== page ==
Finding Your Space
Artist: Sanford Robinson Gifford
This painting captures the openness and vastness we hope to cultivate in our most meditative and prayerful moments. But, look closely at the bottom left corner and you will see a person climbing the rocks. In the midst of the grandeur of creation, we seek out private spaces. Wherever you find yourself today, whether inside or outside, where can you carve out a private space to be alone with your deepest prayers?
[vc_row][vc_column][vc_column_text]We begin with a niggun, a wordless melody, grounding us and preparing us for the spiritual work ahead. The words that follow are verses from Psalm 27, traditionally read daily during the month of Elul, preceding the High Holy Days. The psalmist speaks to a universal yearning, a desire to be close to the Eternal One, to dwell in a place filled with sweetness and delight.
Mishkan HaNefesh, Yom Kippur p. 198
We know the immense power of joining together in communal prayer. But, our tradition also affirms the sacred act of personal connection. With this text, we connect with generations before us who have found deep spiritual meaning in taking time to be alone with the Holy One. Wherever your find yourself at this moment, how can you create sacred space for this private encounter?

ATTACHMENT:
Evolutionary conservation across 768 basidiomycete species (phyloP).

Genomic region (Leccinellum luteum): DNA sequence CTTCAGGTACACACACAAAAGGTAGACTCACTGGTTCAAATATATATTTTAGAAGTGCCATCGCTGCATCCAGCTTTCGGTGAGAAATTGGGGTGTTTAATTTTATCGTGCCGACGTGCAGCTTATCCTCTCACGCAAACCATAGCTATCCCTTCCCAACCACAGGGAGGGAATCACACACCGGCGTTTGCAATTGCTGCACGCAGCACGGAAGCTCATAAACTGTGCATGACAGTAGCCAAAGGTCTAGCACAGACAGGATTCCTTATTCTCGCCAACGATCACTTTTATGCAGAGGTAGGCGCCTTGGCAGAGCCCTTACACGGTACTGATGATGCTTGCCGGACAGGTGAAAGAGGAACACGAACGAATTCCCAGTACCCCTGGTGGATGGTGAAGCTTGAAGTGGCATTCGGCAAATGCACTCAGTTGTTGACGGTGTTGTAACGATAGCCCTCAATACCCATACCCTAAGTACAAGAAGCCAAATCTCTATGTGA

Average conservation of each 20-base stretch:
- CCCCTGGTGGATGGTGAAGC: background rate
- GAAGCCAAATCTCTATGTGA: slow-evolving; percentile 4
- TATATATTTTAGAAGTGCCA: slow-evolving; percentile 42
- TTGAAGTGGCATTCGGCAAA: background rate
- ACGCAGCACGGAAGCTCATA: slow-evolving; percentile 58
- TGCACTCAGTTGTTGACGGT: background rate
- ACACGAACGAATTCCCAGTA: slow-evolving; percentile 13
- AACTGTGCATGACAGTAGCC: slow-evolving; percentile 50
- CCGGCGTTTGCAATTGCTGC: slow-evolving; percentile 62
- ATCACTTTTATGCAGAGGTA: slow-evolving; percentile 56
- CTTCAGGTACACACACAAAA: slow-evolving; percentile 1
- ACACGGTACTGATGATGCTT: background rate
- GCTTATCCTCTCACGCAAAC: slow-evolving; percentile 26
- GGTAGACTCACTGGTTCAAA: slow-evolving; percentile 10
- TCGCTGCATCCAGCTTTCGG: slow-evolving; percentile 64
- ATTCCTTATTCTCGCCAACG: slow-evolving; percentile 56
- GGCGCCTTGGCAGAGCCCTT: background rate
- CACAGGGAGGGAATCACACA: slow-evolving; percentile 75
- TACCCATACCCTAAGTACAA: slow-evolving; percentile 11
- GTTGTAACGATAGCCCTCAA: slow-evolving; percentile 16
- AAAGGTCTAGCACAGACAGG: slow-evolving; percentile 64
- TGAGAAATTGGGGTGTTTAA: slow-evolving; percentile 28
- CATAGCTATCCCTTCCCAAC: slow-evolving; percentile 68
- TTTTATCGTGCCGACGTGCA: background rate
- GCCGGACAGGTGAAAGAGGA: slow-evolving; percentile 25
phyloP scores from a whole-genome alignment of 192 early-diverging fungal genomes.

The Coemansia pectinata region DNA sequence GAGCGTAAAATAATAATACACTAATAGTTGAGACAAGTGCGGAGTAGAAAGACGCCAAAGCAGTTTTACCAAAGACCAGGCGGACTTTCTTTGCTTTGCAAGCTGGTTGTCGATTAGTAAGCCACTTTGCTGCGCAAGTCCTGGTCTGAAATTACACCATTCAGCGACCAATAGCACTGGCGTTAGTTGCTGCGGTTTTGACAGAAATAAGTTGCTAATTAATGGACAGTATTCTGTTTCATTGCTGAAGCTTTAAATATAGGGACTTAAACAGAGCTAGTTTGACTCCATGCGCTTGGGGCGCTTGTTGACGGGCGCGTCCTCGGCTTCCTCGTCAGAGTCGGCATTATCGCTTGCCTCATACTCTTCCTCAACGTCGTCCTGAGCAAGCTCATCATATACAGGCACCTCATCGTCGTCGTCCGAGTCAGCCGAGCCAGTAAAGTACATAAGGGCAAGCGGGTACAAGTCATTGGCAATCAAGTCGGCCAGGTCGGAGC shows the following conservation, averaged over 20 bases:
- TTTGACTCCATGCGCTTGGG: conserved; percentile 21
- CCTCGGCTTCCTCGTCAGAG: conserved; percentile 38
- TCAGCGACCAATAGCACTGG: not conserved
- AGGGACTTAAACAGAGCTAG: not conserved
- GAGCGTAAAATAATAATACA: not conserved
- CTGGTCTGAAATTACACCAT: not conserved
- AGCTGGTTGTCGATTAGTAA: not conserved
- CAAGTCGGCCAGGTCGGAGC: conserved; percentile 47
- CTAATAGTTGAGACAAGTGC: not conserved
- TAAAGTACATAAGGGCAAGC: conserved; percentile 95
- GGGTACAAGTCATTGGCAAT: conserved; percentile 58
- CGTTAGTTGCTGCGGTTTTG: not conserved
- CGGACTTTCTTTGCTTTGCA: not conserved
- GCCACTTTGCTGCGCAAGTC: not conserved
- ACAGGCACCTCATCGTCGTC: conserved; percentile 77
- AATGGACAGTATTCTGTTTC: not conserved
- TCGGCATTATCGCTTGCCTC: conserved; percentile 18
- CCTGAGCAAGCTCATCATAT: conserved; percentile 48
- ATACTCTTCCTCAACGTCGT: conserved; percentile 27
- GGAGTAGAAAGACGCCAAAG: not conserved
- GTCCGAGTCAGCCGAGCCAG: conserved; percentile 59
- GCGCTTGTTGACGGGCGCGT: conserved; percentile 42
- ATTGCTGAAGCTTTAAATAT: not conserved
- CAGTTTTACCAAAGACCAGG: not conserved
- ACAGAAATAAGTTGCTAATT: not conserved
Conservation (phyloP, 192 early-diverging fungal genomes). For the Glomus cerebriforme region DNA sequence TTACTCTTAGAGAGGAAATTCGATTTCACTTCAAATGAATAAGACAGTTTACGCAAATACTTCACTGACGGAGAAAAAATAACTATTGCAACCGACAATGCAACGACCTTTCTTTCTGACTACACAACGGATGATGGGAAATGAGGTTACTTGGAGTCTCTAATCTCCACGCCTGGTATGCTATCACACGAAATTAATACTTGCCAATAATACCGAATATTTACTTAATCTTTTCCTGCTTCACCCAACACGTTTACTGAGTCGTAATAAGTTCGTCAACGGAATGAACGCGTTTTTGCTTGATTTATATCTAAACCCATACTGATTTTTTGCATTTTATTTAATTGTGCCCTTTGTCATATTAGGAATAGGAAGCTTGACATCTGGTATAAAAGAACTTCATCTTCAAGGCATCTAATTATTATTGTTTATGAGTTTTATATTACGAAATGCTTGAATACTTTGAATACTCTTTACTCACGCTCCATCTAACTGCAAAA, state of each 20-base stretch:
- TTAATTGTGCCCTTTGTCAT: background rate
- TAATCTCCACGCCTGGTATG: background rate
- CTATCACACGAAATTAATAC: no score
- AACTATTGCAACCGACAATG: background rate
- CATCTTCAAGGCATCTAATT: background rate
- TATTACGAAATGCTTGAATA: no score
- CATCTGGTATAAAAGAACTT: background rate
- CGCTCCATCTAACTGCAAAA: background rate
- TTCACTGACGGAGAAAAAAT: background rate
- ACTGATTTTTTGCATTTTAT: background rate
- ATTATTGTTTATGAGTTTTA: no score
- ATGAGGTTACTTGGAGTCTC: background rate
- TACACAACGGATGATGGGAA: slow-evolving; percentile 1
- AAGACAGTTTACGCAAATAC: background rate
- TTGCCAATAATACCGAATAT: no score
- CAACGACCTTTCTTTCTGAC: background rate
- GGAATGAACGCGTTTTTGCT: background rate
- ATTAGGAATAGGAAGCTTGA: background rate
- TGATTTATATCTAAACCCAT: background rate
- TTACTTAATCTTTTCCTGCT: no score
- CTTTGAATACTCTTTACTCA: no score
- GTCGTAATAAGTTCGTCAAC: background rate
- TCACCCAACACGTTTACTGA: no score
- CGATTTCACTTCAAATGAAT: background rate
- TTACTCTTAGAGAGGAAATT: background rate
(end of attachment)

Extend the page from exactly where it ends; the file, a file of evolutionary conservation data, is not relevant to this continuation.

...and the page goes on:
In the depths of night, by the edge of the river, Jacob was left alone. In heartfelt longing, in the temple of God, Channah uttered her prayer alone. In the barren wilderness, in doubt and despair, Elijah found God alone. On the holiest day, in the Holy of Holies, the High Priest entered alone. We are bound to one another in myriad ways, but each soul needs time to itself. In solitude we meet the Solitary One; Silence makes space for the still small voice. For the Psalmist says: "Deep calls unto deep." From the depths of our soul, we seek what is most profound.
Excerpts from Mishkan HaNefesh: Machzor for the Days of Awe © 2015 are under the copyright protection of the Central Conference of American Rabbis and used by permission of the CCAR. All rights reserved.
Jacob awoke from his slumber and said, “Surely God is present in this place, and I did not know it!”
In awe, he exclaimed, “How awesome is this place! This is none other than the house of God, and this is the gateway to heaven.”
Early in the morning, Jacob took the stone that he had put under his head and set it up as a pillar and poured oil on the top of it.
וַיִּיקַץ יַעֲקֹב מִשְּׁנָתוֹ וַיֹּאמֶר אָכֵן יֵשׁ יְהוָה בַּמָּקוֹם הַזֶּה וְאָנֹכִי לֹא יָדָעְתִּי׃
וַיִּירָא וַיֹּאמַר מַה־נּוֹרָא הַמָּקוֹם הַזֶּה אֵין זֶה כִּי אִם־בֵּית אֱלֹהִים וְזֶה שַׁעַר הַשָּׁמָיִם׃
וַיַּשְׁכֵּם יַעֲקֹב בַּבֹּקֶר וַיִּקַּח אֶת־הָאֶבֶן אֲשֶׁר־שָׂם מְרַאֲשֹׁתָיו וַיָּשֶׂם אֹתָהּ מַצֵּבָה וַיִּצֹק שֶׁמֶן עַל־רֹאשָׁהּ
Jacob’s night vision of God and the angels ascending and descending from the heavens transforms a maqom, a generic place, into beit elohim, the house of God. Jacob recognizes the ever-present nature of God, and he sanctifies the encounter by anointing the now holy place with oil. A stone becomes a temple, a home becomes a sanctuary. We can find meaningful prayer space everywhere as we seek and are sought by God’s presence.